Not many people are happy with themselves. We all want to be thinner or stronger, taller or shorter, happier, healthier, smarter, you name it. There’s a myriad of things we’d like to change about ourselves. And in most cases there are any number of things we would like to change about our relationships as well. The question I would ask about change in the area of relationships is this: how often are we asking others to change and how often do we change ourselves?

Relationships can be challenging in the best of times. Whenever there are two people there is the possibility of differences in perspective and view point. Even for believers, in spite of the fact that we are new creatures, there is the possibility of our old self rearing its ugly head. And when we are facing trials in our life, and some generally hard times, then problems are magnified. They seem bigger. It is times like this when we say things to others that we would never normally say. We are angry and disheartened and the spouse, brother, aunt, co-worker, business partner, or neighbor is on the receiving end of those pent-up emotions. “Yes, I really let them have it with both barrels. And yes, I hit below the belt. Still, I feel justified.  I can’t recover those words anyway, so what do I do now?” That is an easier position to be in than most people realize.

The instinctive reaction to that question for Christians is to pray. But when we are in the midst of a bump in the road or an event that has left us devastated, we often pray to blame God for not preventing the problem, or spend large amounts of time explaining to Him the problem in detail. It seems a bit funny to explain to God what our problem is, but I am confident most of us, me included, has done it. The bottom line is that this prayer is about God “fixing” the problem; and fixing the problem involves showing the other party in the relationship where they went wrong. Because God knows they could use some straightening out.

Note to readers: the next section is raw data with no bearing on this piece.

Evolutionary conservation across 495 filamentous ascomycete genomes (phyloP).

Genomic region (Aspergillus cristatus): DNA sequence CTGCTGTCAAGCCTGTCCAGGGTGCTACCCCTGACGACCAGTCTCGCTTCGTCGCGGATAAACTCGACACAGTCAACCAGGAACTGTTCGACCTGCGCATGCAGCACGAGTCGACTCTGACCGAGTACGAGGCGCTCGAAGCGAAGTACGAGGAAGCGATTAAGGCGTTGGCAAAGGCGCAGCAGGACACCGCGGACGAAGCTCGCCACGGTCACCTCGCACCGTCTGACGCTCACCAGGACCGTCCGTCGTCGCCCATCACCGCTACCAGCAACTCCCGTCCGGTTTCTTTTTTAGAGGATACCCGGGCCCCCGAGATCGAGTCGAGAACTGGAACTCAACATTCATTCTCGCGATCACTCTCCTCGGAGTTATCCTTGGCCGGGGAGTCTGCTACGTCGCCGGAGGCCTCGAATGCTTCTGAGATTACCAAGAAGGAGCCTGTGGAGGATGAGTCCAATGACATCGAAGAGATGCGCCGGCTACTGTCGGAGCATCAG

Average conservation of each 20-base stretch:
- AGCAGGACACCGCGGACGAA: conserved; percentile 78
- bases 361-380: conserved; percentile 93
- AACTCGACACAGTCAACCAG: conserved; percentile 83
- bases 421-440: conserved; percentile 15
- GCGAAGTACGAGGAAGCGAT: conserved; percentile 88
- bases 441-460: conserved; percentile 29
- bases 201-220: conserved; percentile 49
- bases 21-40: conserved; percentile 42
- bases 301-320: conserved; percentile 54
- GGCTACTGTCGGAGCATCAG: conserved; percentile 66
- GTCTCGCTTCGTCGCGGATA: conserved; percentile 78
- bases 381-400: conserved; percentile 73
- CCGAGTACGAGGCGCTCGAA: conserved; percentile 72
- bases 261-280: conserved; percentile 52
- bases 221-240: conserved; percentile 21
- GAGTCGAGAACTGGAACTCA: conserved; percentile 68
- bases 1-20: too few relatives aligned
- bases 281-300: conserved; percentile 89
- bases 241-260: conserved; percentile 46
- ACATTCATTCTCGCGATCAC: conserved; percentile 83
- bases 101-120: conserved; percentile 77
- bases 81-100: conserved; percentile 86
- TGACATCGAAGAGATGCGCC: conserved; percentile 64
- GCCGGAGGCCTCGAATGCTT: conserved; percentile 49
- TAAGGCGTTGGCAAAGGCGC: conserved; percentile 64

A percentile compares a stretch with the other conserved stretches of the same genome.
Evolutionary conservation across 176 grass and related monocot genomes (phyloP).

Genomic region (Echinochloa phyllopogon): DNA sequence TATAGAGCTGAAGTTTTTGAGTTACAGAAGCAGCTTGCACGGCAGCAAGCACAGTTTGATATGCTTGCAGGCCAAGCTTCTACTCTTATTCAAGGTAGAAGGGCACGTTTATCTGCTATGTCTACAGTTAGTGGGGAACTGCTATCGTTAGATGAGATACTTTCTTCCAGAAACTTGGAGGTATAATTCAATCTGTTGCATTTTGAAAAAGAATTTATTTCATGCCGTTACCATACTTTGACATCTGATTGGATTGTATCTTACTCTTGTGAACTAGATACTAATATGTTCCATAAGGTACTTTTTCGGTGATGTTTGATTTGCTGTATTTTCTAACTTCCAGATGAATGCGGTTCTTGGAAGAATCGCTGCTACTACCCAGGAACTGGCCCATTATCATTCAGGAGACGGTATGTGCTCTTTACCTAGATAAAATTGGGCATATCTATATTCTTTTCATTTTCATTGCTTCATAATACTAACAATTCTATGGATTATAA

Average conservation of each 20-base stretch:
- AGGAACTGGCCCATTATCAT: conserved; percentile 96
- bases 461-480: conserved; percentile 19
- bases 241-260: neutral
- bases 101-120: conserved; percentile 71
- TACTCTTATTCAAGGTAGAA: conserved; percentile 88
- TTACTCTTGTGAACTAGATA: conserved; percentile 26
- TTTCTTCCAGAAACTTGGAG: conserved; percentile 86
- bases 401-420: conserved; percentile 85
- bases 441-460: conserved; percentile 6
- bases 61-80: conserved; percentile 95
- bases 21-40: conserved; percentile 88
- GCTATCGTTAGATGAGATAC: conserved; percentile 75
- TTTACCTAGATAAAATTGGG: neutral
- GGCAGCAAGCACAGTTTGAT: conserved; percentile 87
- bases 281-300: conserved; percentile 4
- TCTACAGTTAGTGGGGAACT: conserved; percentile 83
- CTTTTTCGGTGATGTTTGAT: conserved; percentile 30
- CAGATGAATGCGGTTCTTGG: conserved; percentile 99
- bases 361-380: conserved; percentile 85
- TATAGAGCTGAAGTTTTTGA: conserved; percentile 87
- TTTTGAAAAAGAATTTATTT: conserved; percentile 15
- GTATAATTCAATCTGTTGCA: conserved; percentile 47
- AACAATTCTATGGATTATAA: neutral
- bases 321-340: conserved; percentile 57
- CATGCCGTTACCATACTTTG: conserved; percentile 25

“Wow, Marty, I felt that one. Fifteen yards for unnecessary roughness.”  Maybe. But I want you to consider that it may be that you are the one who is wrong. At least, more than likely, there is enough “wrong” to go around. When I reflect on the relationships over my lifetime, I have been either wrong or partly wrong a good number of times. Especially when I look at relationships from a Biblical standard.

The Bible is full of instructions on getting along with people. The way that God changes people is by His word. I believe that if you took the time to let His word speak to your heart, there would be some transformation taking place that let you see that other person from God’s perspective and allow you to love them with His kind of love. That doesn’t mean you have to approve of his or her actions or words, or go along with whatever that person does. I’m not asking you to condone their actions, but rather just to see them through the lens of Jesus. The Bible doesn’t tell us that people have to think before they speak or harness their words before we love them, forgive them, or live at peace with them. Nor do we need to seek revenge or retribution. Romans 12:17-19 says: “Do not repay anyone evil for evil. Be careful to do what is right in the eyes of everyone. If it is possible, as far as it depends on you, live at peace with everyone. Do not take revenge, my dear friends, but leave room for God’s wrath, for it is written: “It is mine to avenge; I will repay,” says the Lord.” 

Fortunately, God doesn’t accept our good part and reject our bad part. He doesn’t write us off because we fail occasionally to meet His standards in our relationships.  He sees us as a whole person. God does not expect you to have “arrived” in any area, including how we use our words. Or in relationships. In fact, He makes it very clear that you will never be all you can be in this life (Romans 8:18-25). That being the case, to have a goal of being a “finished product” in the area of relationships is to set yourself up for failure.  We will make mistakes.  We will say things we wish we had not said.  And yes, we will have relationships that we wish to improve. Remember small changes can make a big difference.

So, are you working on you rather than the other person? Are you taking small steps to being more Christlike? Are you taking small steps to becoming all God wants you to be? Remember our study of Philippians. Paul had no problem asking the Philippians to follow his example because he was modeling a process, not a finished product.

Discussion questions:

1. What percentage would you give of the times you were wrong or partly wrong in your relationships?
2. Are we obligated to forgive someone who harmed us with their words? What if I am still hurting?
3. Words can hurt people. Should we treat repeat offenses different than the first offense?
3. Psalms 86:5 says, “ You, Lord, are forgiving and good abounding in love to all who call to you.” What does this mean to you?
5. How would you rate the quality of your relationships? Friendships? What is the one thing you would change to improve them? Pray and ask God to help you in that area.